I once thought S1526 the most beautiful designation bestowed upon any one of the student body. She was of the oldest class in existence, that rank so battle-wearied that only a few members yet remained alive.
I remember her now, standing in the moonlit courtyard, the long, blackened fingers of one hand jerking and creeping delicately, like the legs of a frightened spider, across her naked shoulder. It was newly manufactured, a sybrium-hybrid metal replacement for the one she had lost just before returning from Austria. By itself, it was a hideous chunk of armor and cybernetic wiring; on her, the new shoulder was evidence of the tearing passions of the God-at-war, a perfect ruin pursing against smooth flesh.
Behind the corner of a building, I steadied myself. This was a difficult time for her, readjusting to the silence of the Northern Keepaway after a year spent on the front of the 8th Continental War.
She was already turning her head in my direction.
“Friendly,” I said to break the silence, not wanting to trigger any defensive reflexes she might have.
“Designation?” She sounded flat and matter-of-fact, not at all her usual self.
I told her.
Her face lit suddenly, and she allowed me to approach.
Close by, she was even taller than I had remembered. She towered over me, skin and frame grotesquely repaired in the old ad-hoc manner. She smiled, showing long and sharp teeth, and reached for me.
I hugged her back. Her fingers pressed into my back like pins, and her shoulder plate was rough against my cheek.
She gave me a critical look-over. Perhaps she was searching for scars, because no training at the Academy was complete without at least one near-mortal injury they just barely brought you back over.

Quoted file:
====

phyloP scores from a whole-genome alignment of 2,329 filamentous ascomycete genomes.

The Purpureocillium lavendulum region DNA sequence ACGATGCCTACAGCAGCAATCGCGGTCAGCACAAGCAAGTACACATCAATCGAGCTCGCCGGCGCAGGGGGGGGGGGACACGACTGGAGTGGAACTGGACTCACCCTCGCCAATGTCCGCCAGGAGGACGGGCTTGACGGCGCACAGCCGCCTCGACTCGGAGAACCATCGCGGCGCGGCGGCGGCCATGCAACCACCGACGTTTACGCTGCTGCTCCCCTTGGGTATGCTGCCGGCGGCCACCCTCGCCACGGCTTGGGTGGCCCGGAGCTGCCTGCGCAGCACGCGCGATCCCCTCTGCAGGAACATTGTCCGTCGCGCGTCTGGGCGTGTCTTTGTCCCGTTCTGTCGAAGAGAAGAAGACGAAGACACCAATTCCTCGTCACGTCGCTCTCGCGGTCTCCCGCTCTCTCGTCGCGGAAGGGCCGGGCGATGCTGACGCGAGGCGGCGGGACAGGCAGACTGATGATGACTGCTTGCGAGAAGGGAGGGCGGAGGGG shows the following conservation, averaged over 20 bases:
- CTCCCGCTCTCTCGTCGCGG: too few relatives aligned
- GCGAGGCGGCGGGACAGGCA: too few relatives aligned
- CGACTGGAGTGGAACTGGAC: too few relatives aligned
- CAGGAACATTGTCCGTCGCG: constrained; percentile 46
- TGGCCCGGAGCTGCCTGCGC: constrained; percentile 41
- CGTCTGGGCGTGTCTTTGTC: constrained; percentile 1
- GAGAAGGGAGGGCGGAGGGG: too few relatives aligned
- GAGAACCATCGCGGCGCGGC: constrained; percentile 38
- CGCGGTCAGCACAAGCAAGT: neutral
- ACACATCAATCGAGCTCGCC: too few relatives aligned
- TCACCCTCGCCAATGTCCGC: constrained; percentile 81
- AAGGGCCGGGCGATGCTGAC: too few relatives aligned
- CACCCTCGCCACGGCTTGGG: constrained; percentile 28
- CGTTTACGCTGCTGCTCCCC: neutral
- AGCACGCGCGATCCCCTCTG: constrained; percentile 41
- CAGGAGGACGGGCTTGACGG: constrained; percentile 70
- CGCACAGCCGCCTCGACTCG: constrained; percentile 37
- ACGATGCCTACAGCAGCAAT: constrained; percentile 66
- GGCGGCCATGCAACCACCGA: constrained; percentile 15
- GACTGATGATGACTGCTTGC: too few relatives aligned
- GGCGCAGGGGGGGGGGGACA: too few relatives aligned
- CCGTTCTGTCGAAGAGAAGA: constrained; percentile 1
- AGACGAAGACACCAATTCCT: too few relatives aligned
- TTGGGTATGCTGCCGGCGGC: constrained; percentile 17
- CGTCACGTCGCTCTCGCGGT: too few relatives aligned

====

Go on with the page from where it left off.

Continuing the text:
“I got my arm sliced open several times,” I said, “right down into the main artery.” I removed my jacket and started rolling back my sleeve, before I stopped, considering.
“Let me see.”
There was silence as she examined my arm.
“Automatic healing seems to be improving,” she said, a little too lightly, before letting me go. “No bones broken?”
I told her about the sybrium treatment. My skeleton was now made of the same stuff as her battle armor, stronger than bone and far less dense.
She whistled, shrill and strange through her teeth, and experimentally lifted me.
“You’re rather light,” she said, bouncing me a bit, “even for your age. So light that you must not be hurt much even if you fall.”
I wished she would stop treating me like a little brother. “I know how to roll into a fall.”
She hugged me again, hard enough to hurt a little, but I didn’t mind. She didn’t say anything else, though, which was strange. We stood together like that for a long time.
“It’s almost over,” I whispered into her ear. “I’ll come of age. My entire class will. We’ll be the new front and you and the others will be our generals.”
She shivered, and I held her harder, but she wouldn’t stop shaking.
“That’s how it’s supposed to be,” I continued, trying to remember how she related that torch-passing milestone to me, the night I cried because she was going to be away. She had called it “15-and-4”, that is, 15 year-olds for the front, and a general class four years older.
“I can’t do it,” she whispered back.
“You’re not scared?” She was well-known for her recklessness, which had earned her so many admirable war-scars.
She took a ragged breath. “I’m scared for you.”
“You’ve never seen me fight,” I said. With cover, I could drop a man from half a mile away. I could drop an entire line of them, even if they were running over rough ground at night.
She released her hold, and gently lifted my face. “You were made for peace, not war.”
That made no sense. I told her so.
She shrugged and said nothing, just looked at me as though she would eat me up with her lantern-ray teeth. Her eyes glittered with tears.
I will always remember that time under the blasted oak tree in the moonlight, just the two of us.
And I will always remember the morning she left us, her leave suddenly ended, eyes tiger-hard again, the chosen one of the God-at-war.
The 8th Continental war ended a few days after she reached the front.
She never returned home.
15-and-4 never passed.